ON Saturday, May 21, on the Southside of Glasgow, begins the UK tour of the extraordinary film The Deathless Woman.

The work of experienced ­writer-director Roz Mortimer, the film addresses the Nazi Holocaust of the Romani peoples of Europe, and the on-going, 21st ­century persecution of the Roma (people whose origins lie in northern India, but who have lived in Europe since the ninth ­century).

It is appropriate that the screening (which is free) should take place on ­Glasgow’s Southside. The area is home to Scotland’s biggest Roma community.

The film is rooted very firmly in fact – from the wartime massacre of Roma in a Polish forest, to the Roma uprising in the so-called “Gypsy Camp” in Birkenau, to the killing of Roma people by neo-Nazis in modern day Hungary.

However, Mortimer’s piece is very far from a dry, forensic contemplation of those terrible facts.

Rather it is a powerful hybrid of ­scientific research and artistic ­imagination. As if inspired by Albert Einstein’s assertion that mystery is, “the fundamental emotion that stands at the cradle of true art and true science”, the film takes us on a journey through the eyes of a ghost from the Roma Holocaust in Poland.

According to local folklore, during a massacre of Roma people in a forest, a woman rose repeatedly from the mass grave to curse the Wehrmacht soldier who was shooting her. Decades later, say elderly people in the village, when the grave was opened, the woman’s body was taken out, not decomposed like those of the other victims, but intact, with flowing black hair.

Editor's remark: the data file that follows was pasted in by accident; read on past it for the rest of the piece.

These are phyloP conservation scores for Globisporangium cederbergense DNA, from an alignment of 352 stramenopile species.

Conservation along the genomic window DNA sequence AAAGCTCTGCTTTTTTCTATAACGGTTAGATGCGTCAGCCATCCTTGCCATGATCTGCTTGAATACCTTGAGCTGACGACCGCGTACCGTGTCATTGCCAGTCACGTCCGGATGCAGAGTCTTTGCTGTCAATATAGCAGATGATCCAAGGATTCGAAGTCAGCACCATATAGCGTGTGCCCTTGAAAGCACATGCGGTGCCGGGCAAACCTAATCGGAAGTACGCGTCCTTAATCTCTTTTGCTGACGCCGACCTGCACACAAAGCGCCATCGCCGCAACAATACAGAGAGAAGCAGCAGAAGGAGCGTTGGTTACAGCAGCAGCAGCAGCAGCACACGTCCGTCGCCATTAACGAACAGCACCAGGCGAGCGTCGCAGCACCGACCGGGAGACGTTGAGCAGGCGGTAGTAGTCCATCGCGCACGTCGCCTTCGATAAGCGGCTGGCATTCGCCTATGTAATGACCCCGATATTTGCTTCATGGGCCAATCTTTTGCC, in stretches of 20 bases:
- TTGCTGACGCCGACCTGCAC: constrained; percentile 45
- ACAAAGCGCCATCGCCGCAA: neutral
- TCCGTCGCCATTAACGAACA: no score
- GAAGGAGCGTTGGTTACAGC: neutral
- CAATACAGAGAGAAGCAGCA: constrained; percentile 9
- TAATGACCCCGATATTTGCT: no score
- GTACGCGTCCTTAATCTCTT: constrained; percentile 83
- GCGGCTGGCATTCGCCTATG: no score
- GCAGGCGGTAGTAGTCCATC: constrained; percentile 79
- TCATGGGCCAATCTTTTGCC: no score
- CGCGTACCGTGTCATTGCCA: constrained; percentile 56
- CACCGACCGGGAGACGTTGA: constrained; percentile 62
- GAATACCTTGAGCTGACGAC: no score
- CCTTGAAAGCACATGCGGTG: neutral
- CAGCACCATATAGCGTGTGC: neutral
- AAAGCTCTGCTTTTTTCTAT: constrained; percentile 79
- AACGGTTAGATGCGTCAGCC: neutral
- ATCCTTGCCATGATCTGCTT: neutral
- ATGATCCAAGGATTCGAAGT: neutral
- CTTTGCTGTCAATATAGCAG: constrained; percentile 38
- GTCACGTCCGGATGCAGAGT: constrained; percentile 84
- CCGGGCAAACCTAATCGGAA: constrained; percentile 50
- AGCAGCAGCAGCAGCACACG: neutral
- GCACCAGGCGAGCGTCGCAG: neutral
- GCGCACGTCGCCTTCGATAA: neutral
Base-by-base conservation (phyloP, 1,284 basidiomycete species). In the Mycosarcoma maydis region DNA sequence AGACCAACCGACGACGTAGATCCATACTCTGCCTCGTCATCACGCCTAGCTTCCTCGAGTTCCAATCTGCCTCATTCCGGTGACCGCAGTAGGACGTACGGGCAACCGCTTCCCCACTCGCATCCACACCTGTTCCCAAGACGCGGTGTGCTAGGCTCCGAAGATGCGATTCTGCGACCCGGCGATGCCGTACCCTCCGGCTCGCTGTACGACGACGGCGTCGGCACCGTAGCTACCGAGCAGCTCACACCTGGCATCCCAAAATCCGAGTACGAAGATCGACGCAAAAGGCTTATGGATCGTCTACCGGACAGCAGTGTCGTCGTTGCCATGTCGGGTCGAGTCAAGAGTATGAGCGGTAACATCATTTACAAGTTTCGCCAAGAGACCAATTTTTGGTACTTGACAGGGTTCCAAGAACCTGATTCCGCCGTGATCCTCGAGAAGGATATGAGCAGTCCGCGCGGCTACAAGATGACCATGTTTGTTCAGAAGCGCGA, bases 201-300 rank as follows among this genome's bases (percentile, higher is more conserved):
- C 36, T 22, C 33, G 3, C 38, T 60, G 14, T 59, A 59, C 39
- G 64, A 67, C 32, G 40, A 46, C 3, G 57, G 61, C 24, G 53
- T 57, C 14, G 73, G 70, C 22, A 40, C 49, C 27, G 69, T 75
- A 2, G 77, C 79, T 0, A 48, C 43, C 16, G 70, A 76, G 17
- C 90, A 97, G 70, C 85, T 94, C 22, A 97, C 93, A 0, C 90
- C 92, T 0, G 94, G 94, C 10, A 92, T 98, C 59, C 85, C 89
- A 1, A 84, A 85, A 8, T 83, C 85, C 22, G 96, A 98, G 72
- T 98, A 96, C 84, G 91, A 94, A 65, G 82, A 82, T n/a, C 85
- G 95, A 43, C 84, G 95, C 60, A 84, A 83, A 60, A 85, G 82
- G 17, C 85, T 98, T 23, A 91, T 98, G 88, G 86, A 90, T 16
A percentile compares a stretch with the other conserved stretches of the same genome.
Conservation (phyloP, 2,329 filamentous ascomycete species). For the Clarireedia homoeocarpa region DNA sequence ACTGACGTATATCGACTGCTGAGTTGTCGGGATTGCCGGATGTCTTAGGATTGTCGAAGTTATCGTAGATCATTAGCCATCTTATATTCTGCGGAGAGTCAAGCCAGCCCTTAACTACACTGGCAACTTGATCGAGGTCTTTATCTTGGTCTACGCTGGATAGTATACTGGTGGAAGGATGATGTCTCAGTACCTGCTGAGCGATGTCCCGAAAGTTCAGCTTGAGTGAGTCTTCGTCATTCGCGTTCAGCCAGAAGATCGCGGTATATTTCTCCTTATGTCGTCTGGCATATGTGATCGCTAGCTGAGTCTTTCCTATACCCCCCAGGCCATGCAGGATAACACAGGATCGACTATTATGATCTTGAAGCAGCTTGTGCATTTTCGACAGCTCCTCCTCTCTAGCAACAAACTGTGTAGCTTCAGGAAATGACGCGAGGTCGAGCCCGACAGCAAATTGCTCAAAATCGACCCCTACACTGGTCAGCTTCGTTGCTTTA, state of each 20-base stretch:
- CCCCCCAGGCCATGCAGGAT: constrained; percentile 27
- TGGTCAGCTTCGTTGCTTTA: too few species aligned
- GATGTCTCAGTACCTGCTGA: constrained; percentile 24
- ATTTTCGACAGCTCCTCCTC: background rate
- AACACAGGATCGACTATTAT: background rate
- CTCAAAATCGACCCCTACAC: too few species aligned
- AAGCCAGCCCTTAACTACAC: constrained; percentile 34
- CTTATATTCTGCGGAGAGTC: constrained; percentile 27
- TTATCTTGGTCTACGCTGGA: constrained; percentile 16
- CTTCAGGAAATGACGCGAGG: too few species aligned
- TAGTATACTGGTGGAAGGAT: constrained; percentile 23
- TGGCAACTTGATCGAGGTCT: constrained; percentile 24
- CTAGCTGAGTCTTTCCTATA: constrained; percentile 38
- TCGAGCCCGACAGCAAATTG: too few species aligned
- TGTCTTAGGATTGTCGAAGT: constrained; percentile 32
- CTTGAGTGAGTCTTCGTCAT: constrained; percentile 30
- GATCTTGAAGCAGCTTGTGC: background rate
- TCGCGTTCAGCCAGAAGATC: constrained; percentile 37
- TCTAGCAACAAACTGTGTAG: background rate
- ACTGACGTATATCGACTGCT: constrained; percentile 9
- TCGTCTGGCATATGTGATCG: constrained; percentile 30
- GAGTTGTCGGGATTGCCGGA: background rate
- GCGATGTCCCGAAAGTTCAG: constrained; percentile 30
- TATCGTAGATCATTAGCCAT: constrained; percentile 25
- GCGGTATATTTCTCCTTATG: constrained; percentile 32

In Mortimer’s film, this defiant victim of the Nazis is The Deathless Woman, a restless ghost who reaches out to The Seeker (a fictionalised researcher who stands in for Mortimer herself and is played by actor Loren O’Dair).

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The ghost (who speaks to us in an ­eastern European dialect of the Romani language and is given compelling voice by Roma performer Iveta Kokyová) is filled with anguish and rage. She cannot rest until she has played her part in inspiring a telling of the truth of Hitler’s attempt to entirely eradicate the Roma from Europe.

This combination of imaginative ­metaphor and factual documentary makes The Deathless Woman a ­highly distinctive work. Indeed, some of the most visually striking moments in the film come in the use of tableaux ­vivants (living pictures) that owe a debt to both 19th-century European theatre and the paintings of the Italian master ­Caravaggio.

When I caught up with Mortimer, I asked her how she arrived at her hybrid approach to what the Roma people call the Porajmos (“The Devouring”). There is, she explains, “not a huge amount of data” about many of the events that took place during the genocide of as many as 500,000 Roma (more than half of the European population at the time) by the Nazis.

“The more I looked at it, the more I worked out why,” she says.

Whilst some Roma were murdered in extermination camps (and, ­therefore ­subject to the Nazis’ ­gruesome ­documenting of their depravity), most were slaughtered in forests and at ­roadsides.